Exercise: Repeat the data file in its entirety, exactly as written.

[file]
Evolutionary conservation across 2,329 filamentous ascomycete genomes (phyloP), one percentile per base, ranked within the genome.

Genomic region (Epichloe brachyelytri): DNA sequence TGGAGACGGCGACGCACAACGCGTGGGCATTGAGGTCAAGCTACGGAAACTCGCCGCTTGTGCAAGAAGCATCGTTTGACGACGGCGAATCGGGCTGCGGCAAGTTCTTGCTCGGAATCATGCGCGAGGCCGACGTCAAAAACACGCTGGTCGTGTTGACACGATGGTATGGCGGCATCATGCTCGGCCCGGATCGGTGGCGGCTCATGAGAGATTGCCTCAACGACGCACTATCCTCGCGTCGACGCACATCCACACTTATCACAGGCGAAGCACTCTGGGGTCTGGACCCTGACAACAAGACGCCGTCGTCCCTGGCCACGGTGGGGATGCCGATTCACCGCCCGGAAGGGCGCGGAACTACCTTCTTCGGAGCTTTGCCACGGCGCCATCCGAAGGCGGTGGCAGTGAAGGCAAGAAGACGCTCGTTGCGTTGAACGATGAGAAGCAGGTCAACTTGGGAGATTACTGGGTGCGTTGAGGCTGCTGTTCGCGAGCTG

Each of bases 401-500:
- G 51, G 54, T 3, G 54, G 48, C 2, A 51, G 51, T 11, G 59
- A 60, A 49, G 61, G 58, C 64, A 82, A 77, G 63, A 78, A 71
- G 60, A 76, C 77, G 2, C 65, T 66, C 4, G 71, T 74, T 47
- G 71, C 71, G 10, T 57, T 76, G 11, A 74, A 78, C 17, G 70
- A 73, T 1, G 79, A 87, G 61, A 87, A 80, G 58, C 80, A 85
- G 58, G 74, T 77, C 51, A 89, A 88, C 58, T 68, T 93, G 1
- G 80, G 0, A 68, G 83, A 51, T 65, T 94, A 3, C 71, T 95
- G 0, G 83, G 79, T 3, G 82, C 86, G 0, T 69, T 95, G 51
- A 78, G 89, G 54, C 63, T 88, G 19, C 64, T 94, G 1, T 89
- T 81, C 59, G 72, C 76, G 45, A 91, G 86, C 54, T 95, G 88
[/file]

Evolutionary conservation across 2,329 filamentous ascomycete genomes (phyloP), one percentile per base, ranked within the genome.

Genomic region (Epichloe brachyelytri): DNA sequence TGGAGACGGCGACGCACAACGCGTGGGCATTGAGGTCAAGCTACGGAAACTCGCCGCTTGTGCAAGAAGCATCGTTTGACGACGGCGAATCGGGCTGCGGCAAGTTCTTGCTCGGAATCATGCGCGAGGCCGACGTCAAAAACACGCTGGTCGTGTTGACACGATGGTATGGCGGCATCATGCTCGGCCCGGATCGGTGGCGGCTCATGAGAGATTGCCTCAACGACGCACTATCCTCGCGTCGACGCACATCCACACTTATCACAGGCGAAGCACTCTGGGGTCTGGACCCTGACAACAAGACGCCGTCGTCCCTGGCCACGGTGGGGATGCCGATTCACCGCCCGGAAGGGCGCGGAACTACCTTCTTCGGAGCTTTGCCACGGCGCCATCCGAAGGCGGTGGCAGTGAAGGCAAGAAGACGCTCGTTGCGTTGAACGATGAGAAGCAGGTCAACTTGGGAGATTACTGGGTGCGTTGAGGCTGCTGTTCGCGAGCTG

Each of bases 401-500:
- G 51, G 54, T 3, G 54, G 48, C 2, A 51, G 51, T 11, G 59
- A 60, A 49, G 61, G 58, C 64, A 82, A 77, G 63, A 78, A 71
- G 60, A 76, C 77, G 2, C 65, T 66, C 4, G 71, T 74, T 47
- G 71, C 71, G 10, T 57, T 76, G 11, A 74, A 78, C 17, G 70
- A 73, T 1, G 79, A 87, G 61, A 87, A 80, G 58, C 80, A 85
- G 58, G 74, T 77, C 51, A 89, A 88, C 58, T 68, T 93, G 1
- G 80, G 0, A 68, G 83, A 51, T 65, T 94, A 3, C 71, T 95
- G 0, G 83, G 79, T 3, G 82, C 86, G 0, T 69, T 95, G 51
- A 78, G 89, G 54, C 63, T 88, G 19, C 64, T 94, G 1, T 89
- T 81, C 59, G 72, C 76, G 45, A 91, G 86, C 54, T 95, G 88